Quarantine Song Challenge-
We have had several submissions for the Quarantine Song Challenge and there has been a ton of talent represented! Due to time availability and the decreasing number of submissions, I believe it's a good time to bring it to a close. So, the final day for entering the QSC will be this Friday, May 22nd. The voting will begin the following Monday on the live stream as we all listen one last time to all the submissions and vote on them together. (There will also be offline voting available for those that missed the stream, but it will all take place on the YouTube Channel. The winner will be announced on the live stream Thursday, May 28th.
EAR TO THE GROUND
First up, in today's ear to the ground we're going to cover the IR packs being released by the guys over at Worship Tutorials.
One common problem you run into when playing an acoustic live as a DI source is the horrible representation of sound that the DI produces. The fact is, even an $11,000 guitar will sound like trash when pitted against the dreadful DI input.
In order to combat this, the team over at the Worship Tutorials channel have come up with some IR (Impulse Response) Packs to help alleviate the woes of the sound guy and allow for an acoustic guitar to really shine on stage again.
Here is a sound example of a Martin D-35 with the IR in action. The first portion is the D-35 mic'd up with an Earthworks S-R25, the second portion is the straight DI source, and the last portion is being ran through the S-R25 IR.
The next portion we're going to listen to is the Holy Grail IR Pack.
This portion of audio is the channel owners beautiful McPherson Camrielle being played through the Line 6 Helix as a Direct Out, and as he's playing he is turning the Holy Grail IR on and off using the on board footswitch.
The first portion of audio we're hearing is with the IR off (dry direct out), the next portion is with the IR enabled, The guitars pickup is an LR BAGSS Anthem SL.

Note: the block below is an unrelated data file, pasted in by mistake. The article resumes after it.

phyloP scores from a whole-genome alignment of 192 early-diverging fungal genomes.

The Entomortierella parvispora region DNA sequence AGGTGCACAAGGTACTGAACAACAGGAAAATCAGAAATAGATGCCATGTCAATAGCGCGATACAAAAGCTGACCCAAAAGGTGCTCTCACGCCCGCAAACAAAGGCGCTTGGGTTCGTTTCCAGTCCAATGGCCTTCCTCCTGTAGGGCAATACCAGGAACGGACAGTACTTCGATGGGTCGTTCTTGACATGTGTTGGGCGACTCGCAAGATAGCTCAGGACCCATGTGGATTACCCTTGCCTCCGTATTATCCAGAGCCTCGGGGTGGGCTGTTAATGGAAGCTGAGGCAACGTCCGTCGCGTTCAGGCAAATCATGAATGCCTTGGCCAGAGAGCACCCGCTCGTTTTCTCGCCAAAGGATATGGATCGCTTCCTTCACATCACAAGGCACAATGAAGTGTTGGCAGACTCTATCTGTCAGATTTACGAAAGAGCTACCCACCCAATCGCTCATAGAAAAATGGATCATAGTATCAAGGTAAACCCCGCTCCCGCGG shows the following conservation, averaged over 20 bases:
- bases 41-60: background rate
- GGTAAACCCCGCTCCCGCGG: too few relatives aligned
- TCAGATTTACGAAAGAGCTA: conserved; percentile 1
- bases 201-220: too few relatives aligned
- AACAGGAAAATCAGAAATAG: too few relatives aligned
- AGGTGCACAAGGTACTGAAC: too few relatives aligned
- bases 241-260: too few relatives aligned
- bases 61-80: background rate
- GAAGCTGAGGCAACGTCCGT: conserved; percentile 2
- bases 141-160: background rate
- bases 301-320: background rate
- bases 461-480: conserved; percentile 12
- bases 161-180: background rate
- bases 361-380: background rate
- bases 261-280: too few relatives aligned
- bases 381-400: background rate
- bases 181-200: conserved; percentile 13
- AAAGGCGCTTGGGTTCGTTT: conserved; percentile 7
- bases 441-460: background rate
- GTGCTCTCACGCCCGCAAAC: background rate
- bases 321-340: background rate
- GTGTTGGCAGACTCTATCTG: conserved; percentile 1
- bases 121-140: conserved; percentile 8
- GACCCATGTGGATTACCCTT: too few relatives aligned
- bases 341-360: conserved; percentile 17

This Acoustic IR pack captures the incredible tone of Brian McPherson® Camrielle.
These IR’s can be used in any hardware or app that accepts .wav IR files and allow you to get the sound of a world class mic’d acoustic guitar direct. Included in your download are multiple acoustic pickup options to accommodate a wide range of acoustic guitars and pickups. These are meant to make your acoustic guitar sound incredible. They are not designed to make an electric guitar sound like an acoustic.
1. INTENDED FOR USE WITH ACOUSTIC GUITARS: Our acoustic IR’s are intended to be used with acoustic guitars. They are not meant to make an electric guitar sound like an acoustic guitar.
2. CROSS PLATFORM: These .WAV impulse responses can be used in any hardware or application that supports IR’s. This includes products by Line 6 (Helix, HX Stomp, HX Effects, etc), Kemper, Axe-FX, etc.
3. EXPERIMENT: We’ve included multiple options in this IR pack (more details below). The best idea is just to start experimenting with your guitar and find the IR or combinations of IR’s that sound the best. Our recommendation is to first find the pickup type that fits your guitar best (see the pickup options section), and then experiment with different mic options for that pickup type.
3 FREE PLUGS
1- Lagrange by Ursa DSP -
Lagrange is a unique stereo delay system producing other worldly echoes using granular techniques, where each grain is from a different point in the delay buffer:
Use basic settings to create immersive stereo imagery with clean early reflections to give instruments a clear place in the mix.
Use the feedback control to transform your sounds into droning evolving soundscapes.
Shorten the delay time to create unusual metallic chorus effects.
Hysteresis features a delay effect with stutter, lowpass filter and modulation effects thrown into the feedback signal path. The input signal first goes through a delay line on each stereo channel, but instead of sending the output directly back into the delay line, the resulting signal is sent to a stutter processor, then to a lowpass filter and finally to another delay line on the opposite channel which is modulated for creating chorus type effects. The output of the second delay line is then routed back to the first one on the original channel. The stutter effect can be used to generate reverse delays, noisy pitch-shifting or raw granulation. The lowpass filter has an internal LFO to make the cutoff frequency oscillate, and the modulation processor can act as a subtle chorus or noisy modulator depending on the range of the modulation rate.
3 - Metric Halo Thump -